StarLink Satellites Pass Over Dallas


StarLink satellites, which were visible in North Texas earlier this week. | Image by 5 NBC DFW

If you were watching the sky last Monday night in Dallas, you may have noticed orbs of light moving across North Texas. Days earlier, these same orbs passed over Central Texas, forming a peculiar row of lights resembling a man-made constellation. Despite their strange formation, these lights are not UFOs, but rather a set of satellites part of Space X’s Starlink program.

54 additional Starlink satellites joined the current fleet of 3,000 last weekend, with a launch from Cape Canaveral Space Force Station in Florida Sunday. The satellites were launched on a SpaceX Falcon 9 rocket, which was delayed for five consecutive days due to weather. It is not clear if the same satellites launched on Sunday were the ones seen above North Texas.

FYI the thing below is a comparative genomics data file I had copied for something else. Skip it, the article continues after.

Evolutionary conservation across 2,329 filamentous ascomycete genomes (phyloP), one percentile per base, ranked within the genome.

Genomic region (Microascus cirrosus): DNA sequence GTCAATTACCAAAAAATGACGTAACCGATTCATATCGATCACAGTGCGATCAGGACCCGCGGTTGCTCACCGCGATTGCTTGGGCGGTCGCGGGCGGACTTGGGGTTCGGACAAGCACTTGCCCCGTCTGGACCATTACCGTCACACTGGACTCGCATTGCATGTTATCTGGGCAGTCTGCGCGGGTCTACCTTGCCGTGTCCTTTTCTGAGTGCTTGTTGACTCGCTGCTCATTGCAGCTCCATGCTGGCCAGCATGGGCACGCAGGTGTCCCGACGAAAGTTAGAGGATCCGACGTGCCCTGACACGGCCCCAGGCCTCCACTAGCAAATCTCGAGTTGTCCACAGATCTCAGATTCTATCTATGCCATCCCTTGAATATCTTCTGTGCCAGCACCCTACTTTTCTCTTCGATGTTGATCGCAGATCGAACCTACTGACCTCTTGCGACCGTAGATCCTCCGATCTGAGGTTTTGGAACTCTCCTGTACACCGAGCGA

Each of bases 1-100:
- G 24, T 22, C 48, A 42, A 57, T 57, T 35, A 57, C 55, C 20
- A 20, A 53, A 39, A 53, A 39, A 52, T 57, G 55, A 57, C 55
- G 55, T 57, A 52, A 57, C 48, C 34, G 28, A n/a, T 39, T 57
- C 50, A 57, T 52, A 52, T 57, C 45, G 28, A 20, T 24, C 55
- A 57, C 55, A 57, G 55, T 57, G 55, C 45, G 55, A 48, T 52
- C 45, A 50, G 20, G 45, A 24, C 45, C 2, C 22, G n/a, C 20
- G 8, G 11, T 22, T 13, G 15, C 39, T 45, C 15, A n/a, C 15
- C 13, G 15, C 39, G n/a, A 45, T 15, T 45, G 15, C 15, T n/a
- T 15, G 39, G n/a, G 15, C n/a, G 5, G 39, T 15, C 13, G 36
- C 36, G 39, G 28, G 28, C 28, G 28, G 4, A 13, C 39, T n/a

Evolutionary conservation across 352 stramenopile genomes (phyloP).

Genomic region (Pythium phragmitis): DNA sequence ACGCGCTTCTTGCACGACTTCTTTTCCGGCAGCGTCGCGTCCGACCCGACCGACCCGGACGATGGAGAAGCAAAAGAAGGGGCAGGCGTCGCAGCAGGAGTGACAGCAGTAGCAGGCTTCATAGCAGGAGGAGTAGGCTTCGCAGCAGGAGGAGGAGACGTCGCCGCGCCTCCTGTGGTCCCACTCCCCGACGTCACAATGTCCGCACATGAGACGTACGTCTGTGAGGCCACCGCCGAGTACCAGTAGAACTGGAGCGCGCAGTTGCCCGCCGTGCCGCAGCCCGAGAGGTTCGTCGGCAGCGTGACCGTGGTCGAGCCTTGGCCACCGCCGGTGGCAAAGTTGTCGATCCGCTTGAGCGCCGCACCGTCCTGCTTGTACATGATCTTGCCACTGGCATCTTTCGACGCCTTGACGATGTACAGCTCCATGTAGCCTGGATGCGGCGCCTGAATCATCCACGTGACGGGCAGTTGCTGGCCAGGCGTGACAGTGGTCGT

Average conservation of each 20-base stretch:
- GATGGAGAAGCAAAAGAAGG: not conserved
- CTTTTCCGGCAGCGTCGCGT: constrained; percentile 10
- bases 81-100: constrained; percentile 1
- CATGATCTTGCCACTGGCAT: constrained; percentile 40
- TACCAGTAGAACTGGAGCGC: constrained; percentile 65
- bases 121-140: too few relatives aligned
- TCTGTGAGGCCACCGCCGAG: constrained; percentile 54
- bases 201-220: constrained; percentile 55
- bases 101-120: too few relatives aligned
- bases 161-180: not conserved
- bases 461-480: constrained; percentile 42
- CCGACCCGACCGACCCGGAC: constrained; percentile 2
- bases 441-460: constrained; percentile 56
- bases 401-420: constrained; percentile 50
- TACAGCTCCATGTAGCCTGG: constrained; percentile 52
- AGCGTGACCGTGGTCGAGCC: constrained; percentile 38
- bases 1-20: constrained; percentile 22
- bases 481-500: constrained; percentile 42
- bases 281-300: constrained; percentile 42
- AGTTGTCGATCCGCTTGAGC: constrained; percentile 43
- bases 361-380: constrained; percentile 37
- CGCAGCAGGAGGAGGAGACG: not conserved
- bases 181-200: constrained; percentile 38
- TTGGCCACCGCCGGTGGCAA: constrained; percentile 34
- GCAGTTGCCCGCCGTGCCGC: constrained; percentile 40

Starlink, developed by Elon Musk’s Space X venture, aims to give people access to the internet all around the world. Starlink services areas that would normally not be able to connect to regular satellite service, such as rural Central Texas settlements.

Most broadband satellites orbit the planet at a distance of 35,786 kilometers. The time it takes for the satellite to communicate with a router, also known as latency, is high with this type of technology.

Starlink instead orbits at a height of only 550 kilometers and covers much more territory with the ever-growing fleet sponsored by SpaceX. By eliminating much of the distance, Starlink satellites have much lower latency and can provide internet to very sparsely populated areas.

Recently, Starlink provided previously impossible high-speed internet access to rural Cameron County in South Texas. “I am very grateful to SpaceX and look forward to having accessibility in the near future for all those areas in Precinct 1 that are eager to have connectivity,” said Cameron County Commissioner for Precinct 1, Sofia C. Benavides.             

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